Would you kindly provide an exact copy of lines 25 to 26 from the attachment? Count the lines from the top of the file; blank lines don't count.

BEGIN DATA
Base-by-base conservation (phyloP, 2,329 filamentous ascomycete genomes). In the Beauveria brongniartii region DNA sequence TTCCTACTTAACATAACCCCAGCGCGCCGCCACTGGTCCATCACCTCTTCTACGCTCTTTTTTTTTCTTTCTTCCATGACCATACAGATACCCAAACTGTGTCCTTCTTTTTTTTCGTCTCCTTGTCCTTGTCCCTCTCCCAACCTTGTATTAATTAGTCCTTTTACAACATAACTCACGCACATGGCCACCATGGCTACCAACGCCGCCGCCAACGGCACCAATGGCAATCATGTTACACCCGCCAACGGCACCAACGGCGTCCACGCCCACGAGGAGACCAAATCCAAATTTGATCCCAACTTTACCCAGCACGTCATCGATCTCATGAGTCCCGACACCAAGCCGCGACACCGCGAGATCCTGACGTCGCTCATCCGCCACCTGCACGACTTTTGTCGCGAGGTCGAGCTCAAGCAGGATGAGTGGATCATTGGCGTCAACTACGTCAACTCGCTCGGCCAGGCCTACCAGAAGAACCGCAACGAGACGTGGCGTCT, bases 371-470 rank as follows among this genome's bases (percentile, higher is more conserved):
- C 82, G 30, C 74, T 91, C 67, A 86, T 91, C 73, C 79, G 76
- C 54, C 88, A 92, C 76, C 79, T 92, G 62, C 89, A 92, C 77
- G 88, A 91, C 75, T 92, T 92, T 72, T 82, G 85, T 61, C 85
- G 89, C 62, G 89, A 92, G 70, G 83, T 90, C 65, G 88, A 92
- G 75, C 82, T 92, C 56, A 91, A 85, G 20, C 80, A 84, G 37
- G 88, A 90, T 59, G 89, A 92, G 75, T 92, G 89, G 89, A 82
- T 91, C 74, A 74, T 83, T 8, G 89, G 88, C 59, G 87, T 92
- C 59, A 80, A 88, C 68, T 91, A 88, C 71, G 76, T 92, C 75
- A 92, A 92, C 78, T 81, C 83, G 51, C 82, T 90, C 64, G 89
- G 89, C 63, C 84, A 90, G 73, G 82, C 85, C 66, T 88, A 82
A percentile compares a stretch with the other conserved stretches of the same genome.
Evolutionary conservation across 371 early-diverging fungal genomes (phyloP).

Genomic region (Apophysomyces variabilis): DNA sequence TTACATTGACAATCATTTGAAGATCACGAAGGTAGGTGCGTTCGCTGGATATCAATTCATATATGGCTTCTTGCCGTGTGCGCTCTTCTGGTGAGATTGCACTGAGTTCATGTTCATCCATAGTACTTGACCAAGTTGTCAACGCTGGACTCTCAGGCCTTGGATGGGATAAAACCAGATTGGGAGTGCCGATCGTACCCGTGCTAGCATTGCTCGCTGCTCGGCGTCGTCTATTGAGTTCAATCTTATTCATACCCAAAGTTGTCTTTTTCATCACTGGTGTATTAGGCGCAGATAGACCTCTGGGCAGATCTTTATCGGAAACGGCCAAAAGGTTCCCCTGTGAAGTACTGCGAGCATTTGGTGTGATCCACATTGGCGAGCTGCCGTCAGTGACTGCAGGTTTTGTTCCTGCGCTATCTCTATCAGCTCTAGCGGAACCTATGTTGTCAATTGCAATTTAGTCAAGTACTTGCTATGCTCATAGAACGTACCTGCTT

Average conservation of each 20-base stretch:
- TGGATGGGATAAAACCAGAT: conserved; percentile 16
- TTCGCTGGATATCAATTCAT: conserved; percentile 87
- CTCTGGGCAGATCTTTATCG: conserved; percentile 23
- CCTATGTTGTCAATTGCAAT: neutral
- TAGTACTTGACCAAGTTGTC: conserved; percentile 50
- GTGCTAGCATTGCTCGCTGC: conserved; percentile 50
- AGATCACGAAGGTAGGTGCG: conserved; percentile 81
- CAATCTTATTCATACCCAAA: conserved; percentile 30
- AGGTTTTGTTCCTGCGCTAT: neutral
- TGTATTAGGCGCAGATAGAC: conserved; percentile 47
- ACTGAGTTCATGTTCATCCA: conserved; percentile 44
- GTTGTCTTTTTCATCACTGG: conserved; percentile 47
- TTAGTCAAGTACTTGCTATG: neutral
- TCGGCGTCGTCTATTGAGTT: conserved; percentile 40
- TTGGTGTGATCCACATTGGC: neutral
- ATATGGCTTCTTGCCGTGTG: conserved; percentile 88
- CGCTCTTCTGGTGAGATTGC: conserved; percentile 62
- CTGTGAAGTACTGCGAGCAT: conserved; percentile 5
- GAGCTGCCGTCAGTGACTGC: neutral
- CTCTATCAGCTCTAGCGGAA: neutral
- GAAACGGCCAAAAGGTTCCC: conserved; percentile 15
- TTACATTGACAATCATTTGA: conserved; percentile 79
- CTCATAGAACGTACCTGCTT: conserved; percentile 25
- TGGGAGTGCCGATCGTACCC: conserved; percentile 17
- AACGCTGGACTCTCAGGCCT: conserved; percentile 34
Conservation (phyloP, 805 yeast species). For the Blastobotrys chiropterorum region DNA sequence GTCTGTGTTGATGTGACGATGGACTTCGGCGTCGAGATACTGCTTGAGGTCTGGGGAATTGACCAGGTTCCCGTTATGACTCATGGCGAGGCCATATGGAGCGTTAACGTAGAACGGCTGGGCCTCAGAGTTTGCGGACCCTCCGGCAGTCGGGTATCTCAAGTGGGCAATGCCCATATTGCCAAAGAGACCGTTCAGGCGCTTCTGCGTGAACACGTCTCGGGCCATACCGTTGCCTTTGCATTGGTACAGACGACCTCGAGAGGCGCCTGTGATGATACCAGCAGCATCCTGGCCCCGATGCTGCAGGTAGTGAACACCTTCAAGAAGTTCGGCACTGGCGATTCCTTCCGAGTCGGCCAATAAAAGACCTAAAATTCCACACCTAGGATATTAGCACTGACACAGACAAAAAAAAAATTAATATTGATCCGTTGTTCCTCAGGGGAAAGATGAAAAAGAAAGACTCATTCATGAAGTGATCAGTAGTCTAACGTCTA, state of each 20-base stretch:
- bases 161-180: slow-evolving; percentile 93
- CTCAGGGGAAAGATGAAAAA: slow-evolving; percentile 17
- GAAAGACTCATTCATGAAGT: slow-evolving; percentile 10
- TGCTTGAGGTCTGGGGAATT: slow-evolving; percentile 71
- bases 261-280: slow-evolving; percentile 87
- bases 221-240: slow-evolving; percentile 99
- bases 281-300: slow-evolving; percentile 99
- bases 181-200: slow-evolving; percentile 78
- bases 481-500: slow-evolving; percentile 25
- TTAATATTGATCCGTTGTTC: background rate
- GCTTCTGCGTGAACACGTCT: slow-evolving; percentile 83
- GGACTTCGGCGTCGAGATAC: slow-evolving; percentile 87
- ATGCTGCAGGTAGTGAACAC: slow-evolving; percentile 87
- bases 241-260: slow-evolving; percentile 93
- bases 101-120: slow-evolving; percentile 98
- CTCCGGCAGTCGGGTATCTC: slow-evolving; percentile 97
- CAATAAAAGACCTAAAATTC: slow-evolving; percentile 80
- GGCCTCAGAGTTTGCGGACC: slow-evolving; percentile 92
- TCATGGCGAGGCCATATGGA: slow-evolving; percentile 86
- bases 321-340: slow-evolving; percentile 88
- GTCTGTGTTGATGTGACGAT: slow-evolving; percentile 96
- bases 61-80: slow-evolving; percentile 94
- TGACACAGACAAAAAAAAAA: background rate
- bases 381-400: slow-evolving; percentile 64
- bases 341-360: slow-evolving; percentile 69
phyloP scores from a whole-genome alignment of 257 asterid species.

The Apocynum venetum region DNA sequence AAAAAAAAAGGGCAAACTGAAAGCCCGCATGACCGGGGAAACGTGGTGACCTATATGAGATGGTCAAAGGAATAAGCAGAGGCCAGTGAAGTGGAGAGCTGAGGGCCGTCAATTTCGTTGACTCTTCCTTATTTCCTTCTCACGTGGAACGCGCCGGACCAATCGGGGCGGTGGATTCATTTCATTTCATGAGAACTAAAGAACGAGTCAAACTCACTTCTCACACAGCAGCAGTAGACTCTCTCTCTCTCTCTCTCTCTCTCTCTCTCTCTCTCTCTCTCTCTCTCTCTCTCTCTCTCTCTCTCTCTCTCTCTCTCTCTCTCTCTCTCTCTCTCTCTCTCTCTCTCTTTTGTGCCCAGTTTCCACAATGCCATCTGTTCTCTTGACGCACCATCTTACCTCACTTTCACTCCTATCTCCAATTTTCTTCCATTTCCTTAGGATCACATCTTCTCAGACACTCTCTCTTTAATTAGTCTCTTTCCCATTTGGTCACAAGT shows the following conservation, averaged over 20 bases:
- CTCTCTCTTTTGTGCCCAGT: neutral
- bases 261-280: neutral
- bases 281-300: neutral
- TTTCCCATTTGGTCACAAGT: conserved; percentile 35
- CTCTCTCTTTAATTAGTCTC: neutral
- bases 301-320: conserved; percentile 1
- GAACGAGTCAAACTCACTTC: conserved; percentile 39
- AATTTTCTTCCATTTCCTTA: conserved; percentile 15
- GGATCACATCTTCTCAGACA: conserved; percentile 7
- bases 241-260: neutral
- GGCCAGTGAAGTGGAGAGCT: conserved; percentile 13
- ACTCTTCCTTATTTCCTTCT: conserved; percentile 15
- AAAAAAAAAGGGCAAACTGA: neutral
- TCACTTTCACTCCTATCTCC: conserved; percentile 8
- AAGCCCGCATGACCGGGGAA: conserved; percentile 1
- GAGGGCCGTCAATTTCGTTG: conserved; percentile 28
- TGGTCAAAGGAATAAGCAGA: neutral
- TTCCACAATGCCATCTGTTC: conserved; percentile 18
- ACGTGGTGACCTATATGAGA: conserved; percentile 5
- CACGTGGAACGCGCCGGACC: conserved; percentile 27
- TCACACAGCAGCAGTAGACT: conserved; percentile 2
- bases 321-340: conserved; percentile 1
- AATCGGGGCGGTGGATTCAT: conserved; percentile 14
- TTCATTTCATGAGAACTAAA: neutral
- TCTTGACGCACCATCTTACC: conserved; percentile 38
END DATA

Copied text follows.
- TGTATTAGGCGCAGATAGAC: conserved; percentile 47
- ACTGAGTTCATGTTCATCCA: conserved; percentile 44